The chief priest opened his palm, and the praying mantis flew away. Three hours into the test, neither of the nominees had gotten a correct answer, and they were becoming increasingly frustrated with each failure. Igodo was confident that he would get it right eventually since his opponent had been failing too. If he could get a single answer correct, he would win. However, after another two hours, neither of them was lucky enough to get a correct answer. It was almost nightfall when Odogwu decided that he would not continue depending on his intelligence. The insect was being held in another man's hand. There was no way to correctly predict if the insect was dead or alive.
"It is your turn now. Dead or alive?" the priest asked.
"Wise one, whether or not the insect is alive is in your hand," he answered.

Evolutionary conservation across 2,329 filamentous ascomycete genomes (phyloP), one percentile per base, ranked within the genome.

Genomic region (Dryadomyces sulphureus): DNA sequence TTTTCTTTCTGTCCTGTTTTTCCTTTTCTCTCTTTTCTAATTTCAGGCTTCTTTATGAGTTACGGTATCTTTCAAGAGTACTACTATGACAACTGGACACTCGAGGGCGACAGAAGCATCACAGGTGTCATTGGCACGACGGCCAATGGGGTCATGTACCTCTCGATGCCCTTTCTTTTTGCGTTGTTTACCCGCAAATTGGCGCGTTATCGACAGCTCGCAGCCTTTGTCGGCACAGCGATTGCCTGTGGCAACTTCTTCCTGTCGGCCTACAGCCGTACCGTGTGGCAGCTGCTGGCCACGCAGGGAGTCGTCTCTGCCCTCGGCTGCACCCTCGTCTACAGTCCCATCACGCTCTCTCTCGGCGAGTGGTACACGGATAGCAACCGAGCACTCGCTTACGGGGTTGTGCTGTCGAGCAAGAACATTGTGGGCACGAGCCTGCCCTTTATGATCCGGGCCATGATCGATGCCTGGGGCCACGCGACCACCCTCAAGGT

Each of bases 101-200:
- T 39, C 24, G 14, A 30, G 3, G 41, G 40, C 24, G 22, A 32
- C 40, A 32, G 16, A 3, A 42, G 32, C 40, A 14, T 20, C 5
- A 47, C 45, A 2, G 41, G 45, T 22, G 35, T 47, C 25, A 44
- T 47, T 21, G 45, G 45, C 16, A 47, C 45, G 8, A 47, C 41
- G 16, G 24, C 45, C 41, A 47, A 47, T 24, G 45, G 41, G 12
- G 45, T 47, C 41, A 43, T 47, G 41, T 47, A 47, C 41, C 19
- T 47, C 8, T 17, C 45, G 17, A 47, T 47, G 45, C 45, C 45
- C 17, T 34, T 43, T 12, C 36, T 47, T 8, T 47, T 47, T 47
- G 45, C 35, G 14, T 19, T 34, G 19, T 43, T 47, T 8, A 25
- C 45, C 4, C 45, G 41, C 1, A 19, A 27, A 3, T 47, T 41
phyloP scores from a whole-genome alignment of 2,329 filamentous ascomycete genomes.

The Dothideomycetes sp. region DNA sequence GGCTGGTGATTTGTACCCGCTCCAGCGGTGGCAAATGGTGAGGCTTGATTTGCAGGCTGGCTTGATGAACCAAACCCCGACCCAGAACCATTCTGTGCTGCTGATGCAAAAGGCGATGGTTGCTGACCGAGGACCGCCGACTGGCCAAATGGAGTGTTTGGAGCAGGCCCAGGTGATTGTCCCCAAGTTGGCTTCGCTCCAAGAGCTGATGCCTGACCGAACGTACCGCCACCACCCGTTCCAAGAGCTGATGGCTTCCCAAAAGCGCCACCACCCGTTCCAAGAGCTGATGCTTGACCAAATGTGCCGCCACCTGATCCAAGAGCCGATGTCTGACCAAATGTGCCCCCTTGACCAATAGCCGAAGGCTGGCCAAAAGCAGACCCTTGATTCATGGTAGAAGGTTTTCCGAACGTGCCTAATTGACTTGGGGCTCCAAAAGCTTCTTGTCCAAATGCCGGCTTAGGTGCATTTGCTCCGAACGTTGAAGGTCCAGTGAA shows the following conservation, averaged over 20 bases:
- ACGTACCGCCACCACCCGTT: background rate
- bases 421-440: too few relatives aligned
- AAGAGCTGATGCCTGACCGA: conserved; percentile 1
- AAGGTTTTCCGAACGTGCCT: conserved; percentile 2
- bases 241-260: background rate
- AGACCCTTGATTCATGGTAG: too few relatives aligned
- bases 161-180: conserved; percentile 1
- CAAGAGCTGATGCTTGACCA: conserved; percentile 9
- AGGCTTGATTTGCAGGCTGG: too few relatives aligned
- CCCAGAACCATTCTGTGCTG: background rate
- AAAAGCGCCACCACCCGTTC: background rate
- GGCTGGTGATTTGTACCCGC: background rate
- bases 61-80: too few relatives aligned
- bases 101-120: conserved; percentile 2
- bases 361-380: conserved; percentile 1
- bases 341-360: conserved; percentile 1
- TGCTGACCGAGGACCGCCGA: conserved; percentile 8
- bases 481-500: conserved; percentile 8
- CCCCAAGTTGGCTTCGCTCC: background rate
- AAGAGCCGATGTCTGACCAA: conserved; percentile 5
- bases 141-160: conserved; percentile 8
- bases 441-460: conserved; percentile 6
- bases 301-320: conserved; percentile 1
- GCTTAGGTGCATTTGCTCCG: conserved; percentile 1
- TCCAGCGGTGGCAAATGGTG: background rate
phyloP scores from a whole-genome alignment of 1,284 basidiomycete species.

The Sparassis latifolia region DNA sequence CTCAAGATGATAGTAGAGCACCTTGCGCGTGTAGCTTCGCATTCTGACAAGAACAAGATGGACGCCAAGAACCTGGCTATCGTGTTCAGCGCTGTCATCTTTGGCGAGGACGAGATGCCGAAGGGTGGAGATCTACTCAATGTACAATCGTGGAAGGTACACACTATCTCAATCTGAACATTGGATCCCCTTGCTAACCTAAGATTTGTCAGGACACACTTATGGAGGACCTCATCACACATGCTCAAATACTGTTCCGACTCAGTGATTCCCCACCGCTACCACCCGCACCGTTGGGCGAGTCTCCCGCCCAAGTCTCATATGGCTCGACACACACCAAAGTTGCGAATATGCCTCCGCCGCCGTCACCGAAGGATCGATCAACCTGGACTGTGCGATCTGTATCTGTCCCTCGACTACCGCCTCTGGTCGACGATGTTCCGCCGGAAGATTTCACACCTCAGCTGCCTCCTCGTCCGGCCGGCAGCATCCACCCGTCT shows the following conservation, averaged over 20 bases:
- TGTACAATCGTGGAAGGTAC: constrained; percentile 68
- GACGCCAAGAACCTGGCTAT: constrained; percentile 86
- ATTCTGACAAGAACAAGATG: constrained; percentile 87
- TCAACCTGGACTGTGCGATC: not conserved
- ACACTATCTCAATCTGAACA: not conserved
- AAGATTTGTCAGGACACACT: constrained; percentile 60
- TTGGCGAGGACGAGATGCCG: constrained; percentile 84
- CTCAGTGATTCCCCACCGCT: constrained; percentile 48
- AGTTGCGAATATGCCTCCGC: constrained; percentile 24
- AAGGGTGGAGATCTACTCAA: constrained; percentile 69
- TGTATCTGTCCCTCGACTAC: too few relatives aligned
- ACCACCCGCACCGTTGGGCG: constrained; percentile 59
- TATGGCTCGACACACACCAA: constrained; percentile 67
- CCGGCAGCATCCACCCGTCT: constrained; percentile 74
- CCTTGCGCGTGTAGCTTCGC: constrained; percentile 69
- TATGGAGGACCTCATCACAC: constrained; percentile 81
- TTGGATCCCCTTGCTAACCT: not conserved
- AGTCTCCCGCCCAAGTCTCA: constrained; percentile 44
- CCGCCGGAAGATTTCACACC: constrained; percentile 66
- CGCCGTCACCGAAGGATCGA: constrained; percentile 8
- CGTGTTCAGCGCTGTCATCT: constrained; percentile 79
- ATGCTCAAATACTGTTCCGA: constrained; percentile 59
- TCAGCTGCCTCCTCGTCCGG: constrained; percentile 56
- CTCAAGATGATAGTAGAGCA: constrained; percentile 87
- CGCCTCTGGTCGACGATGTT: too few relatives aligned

The priest was not expecting that answer. "Excuse me?" the priest said.
"The insect is in your palm. I believe it is alive now. But if I say it is alive without acknowledging that the ultimate power of life and death of that insect lies within you, you may squash it and thereby kill it. If I say that it is dead, you may let it fly away. So, I submit that whether or not the insect is alive, it is in your hands."
The priest opened the palm of his hand, and the mantis flew away. He was proud to have been instrumental in selecting Odogwu as the king. A king needed to know the limits of his power and how to accord others respect for the power they possessed, and that was the objective of the last test.
Odogwu was crowned the king of Okwere that night. His reign brought peace and prosperity to the land and, like all other kings of Okwere that came before him, he lived forever.
Authored by: @churchboy